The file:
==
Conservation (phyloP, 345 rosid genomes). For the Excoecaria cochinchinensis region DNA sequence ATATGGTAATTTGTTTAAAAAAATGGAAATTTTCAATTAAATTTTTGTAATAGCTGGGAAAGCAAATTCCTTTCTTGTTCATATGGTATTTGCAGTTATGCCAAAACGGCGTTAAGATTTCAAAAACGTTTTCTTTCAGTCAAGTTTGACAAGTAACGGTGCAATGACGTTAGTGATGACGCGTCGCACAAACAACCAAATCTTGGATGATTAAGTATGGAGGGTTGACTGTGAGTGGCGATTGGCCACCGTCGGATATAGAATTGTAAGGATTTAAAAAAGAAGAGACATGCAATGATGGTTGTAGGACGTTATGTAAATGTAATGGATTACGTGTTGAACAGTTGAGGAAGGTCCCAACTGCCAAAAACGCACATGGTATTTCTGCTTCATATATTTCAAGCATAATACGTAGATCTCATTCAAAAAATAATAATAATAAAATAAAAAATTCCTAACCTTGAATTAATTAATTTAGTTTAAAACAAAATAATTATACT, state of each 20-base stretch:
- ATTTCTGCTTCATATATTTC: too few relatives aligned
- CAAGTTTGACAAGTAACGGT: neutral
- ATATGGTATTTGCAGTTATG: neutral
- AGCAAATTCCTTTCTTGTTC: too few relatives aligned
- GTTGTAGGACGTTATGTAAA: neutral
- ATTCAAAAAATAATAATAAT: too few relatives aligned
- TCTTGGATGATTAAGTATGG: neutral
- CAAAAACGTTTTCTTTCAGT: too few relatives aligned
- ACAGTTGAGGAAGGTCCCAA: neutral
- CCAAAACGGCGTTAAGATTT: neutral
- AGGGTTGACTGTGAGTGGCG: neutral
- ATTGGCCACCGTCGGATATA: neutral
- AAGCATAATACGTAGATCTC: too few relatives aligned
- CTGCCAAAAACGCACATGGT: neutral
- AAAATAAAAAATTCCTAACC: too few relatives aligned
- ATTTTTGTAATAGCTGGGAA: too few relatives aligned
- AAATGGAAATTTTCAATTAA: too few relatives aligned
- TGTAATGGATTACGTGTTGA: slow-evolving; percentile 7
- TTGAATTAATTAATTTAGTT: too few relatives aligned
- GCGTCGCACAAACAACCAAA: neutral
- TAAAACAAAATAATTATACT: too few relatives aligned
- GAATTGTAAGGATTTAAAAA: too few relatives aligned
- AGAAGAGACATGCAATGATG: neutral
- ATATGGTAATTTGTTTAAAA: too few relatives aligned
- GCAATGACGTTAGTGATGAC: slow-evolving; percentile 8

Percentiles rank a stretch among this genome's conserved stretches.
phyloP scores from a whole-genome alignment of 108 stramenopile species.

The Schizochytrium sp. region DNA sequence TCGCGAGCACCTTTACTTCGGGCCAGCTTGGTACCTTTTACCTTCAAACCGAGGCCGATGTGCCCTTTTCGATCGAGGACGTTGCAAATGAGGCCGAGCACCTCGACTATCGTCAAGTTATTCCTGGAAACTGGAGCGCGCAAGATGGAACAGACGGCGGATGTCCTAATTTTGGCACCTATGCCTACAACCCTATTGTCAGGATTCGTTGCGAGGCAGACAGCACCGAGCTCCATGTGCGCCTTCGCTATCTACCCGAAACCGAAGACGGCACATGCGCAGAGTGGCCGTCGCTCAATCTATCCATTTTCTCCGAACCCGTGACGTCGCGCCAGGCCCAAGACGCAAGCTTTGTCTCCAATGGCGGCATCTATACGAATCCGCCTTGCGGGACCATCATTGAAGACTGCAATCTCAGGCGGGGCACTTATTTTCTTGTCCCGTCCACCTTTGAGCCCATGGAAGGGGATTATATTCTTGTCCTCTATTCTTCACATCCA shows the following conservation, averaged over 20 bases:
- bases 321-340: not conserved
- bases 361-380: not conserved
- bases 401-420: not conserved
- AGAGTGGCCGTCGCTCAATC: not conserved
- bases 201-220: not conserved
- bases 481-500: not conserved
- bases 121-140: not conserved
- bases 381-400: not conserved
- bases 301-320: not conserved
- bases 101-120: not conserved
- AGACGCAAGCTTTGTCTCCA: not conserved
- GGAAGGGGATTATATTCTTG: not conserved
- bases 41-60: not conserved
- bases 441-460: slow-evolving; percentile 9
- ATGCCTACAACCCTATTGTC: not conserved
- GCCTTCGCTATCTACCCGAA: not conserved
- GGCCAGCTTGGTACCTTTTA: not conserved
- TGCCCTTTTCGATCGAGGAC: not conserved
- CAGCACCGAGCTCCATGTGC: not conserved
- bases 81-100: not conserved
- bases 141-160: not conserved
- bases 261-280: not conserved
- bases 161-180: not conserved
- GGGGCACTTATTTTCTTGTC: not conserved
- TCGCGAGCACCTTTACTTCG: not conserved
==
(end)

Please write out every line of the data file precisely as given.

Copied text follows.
Conservation (phyloP, 345 rosid genomes). For the Excoecaria cochinchinensis region DNA sequence ATATGGTAATTTGTTTAAAAAAATGGAAATTTTCAATTAAATTTTTGTAATAGCTGGGAAAGCAAATTCCTTTCTTGTTCATATGGTATTTGCAGTTATGCCAAAACGGCGTTAAGATTTCAAAAACGTTTTCTTTCAGTCAAGTTTGACAAGTAACGGTGCAATGACGTTAGTGATGACGCGTCGCACAAACAACCAAATCTTGGATGATTAAGTATGGAGGGTTGACTGTGAGTGGCGATTGGCCACCGTCGGATATAGAATTGTAAGGATTTAAAAAAGAAGAGACATGCAATGATGGTTGTAGGACGTTATGTAAATGTAATGGATTACGTGTTGAACAGTTGAGGAAGGTCCCAACTGCCAAAAACGCACATGGTATTTCTGCTTCATATATTTCAAGCATAATACGTAGATCTCATTCAAAAAATAATAATAATAAAATAAAAAATTCCTAACCTTGAATTAATTAATTTAGTTTAAAACAAAATAATTATACT, state of each 20-base stretch:
- ATTTCTGCTTCATATATTTC: too few relatives aligned
- CAAGTTTGACAAGTAACGGT: neutral
- ATATGGTATTTGCAGTTATG: neutral
- AGCAAATTCCTTTCTTGTTC: too few relatives aligned
- GTTGTAGGACGTTATGTAAA: neutral
- ATTCAAAAAATAATAATAAT: too few relatives aligned
- TCTTGGATGATTAAGTATGG: neutral
- CAAAAACGTTTTCTTTCAGT: too few relatives aligned
- ACAGTTGAGGAAGGTCCCAA: neutral
- CCAAAACGGCGTTAAGATTT: neutral
- AGGGTTGACTGTGAGTGGCG: neutral
- ATTGGCCACCGTCGGATATA: neutral
- AAGCATAATACGTAGATCTC: too few relatives aligned
- CTGCCAAAAACGCACATGGT: neutral
- AAAATAAAAAATTCCTAACC: too few relatives aligned
- ATTTTTGTAATAGCTGGGAA: too few relatives aligned
- AAATGGAAATTTTCAATTAA: too few relatives aligned
- TGTAATGGATTACGTGTTGA: slow-evolving; percentile 7
- TTGAATTAATTAATTTAGTT: too few relatives aligned
- GCGTCGCACAAACAACCAAA: neutral
- TAAAACAAAATAATTATACT: too few relatives aligned
- GAATTGTAAGGATTTAAAAA: too few relatives aligned
- AGAAGAGACATGCAATGATG: neutral
- ATATGGTAATTTGTTTAAAA: too few relatives aligned
- GCAATGACGTTAGTGATGAC: slow-evolving; percentile 8

Percentiles rank a stretch among this genome's conserved stretches.
phyloP scores from a whole-genome alignment of 108 stramenopile species.

The Schizochytrium sp. region DNA sequence TCGCGAGCACCTTTACTTCGGGCCAGCTTGGTACCTTTTACCTTCAAACCGAGGCCGATGTGCCCTTTTCGATCGAGGACGTTGCAAATGAGGCCGAGCACCTCGACTATCGTCAAGTTATTCCTGGAAACTGGAGCGCGCAAGATGGAACAGACGGCGGATGTCCTAATTTTGGCACCTATGCCTACAACCCTATTGTCAGGATTCGTTGCGAGGCAGACAGCACCGAGCTCCATGTGCGCCTTCGCTATCTACCCGAAACCGAAGACGGCACATGCGCAGAGTGGCCGTCGCTCAATCTATCCATTTTCTCCGAACCCGTGACGTCGCGCCAGGCCCAAGACGCAAGCTTTGTCTCCAATGGCGGCATCTATACGAATCCGCCTTGCGGGACCATCATTGAAGACTGCAATCTCAGGCGGGGCACTTATTTTCTTGTCCCGTCCACCTTTGAGCCCATGGAAGGGGATTATATTCTTGTCCTCTATTCTTCACATCCA shows the following conservation, averaged over 20 bases:
- bases 321-340: not conserved
- bases 361-380: not conserved
- bases 401-420: not conserved
- AGAGTGGCCGTCGCTCAATC: not conserved
- bases 201-220: not conserved
- bases 481-500: not conserved
- bases 121-140: not conserved
- bases 381-400: not conserved
- bases 301-320: not conserved
- bases 101-120: not conserved
- AGACGCAAGCTTTGTCTCCA: not conserved
- GGAAGGGGATTATATTCTTG: not conserved
- bases 41-60: not conserved
- bases 441-460: slow-evolving; percentile 9
- ATGCCTACAACCCTATTGTC: not conserved
- GCCTTCGCTATCTACCCGAA: not conserved
- GGCCAGCTTGGTACCTTTTA: not conserved
- TGCCCTTTTCGATCGAGGAC: not conserved
- CAGCACCGAGCTCCATGTGC: not conserved
- bases 81-100: not conserved
- bases 141-160: not conserved
- bases 261-280: not conserved
- bases 161-180: not conserved
- GGGGCACTTATTTTCTTGTC: not conserved
- TCGCGAGCACCTTTACTTCG: not conserved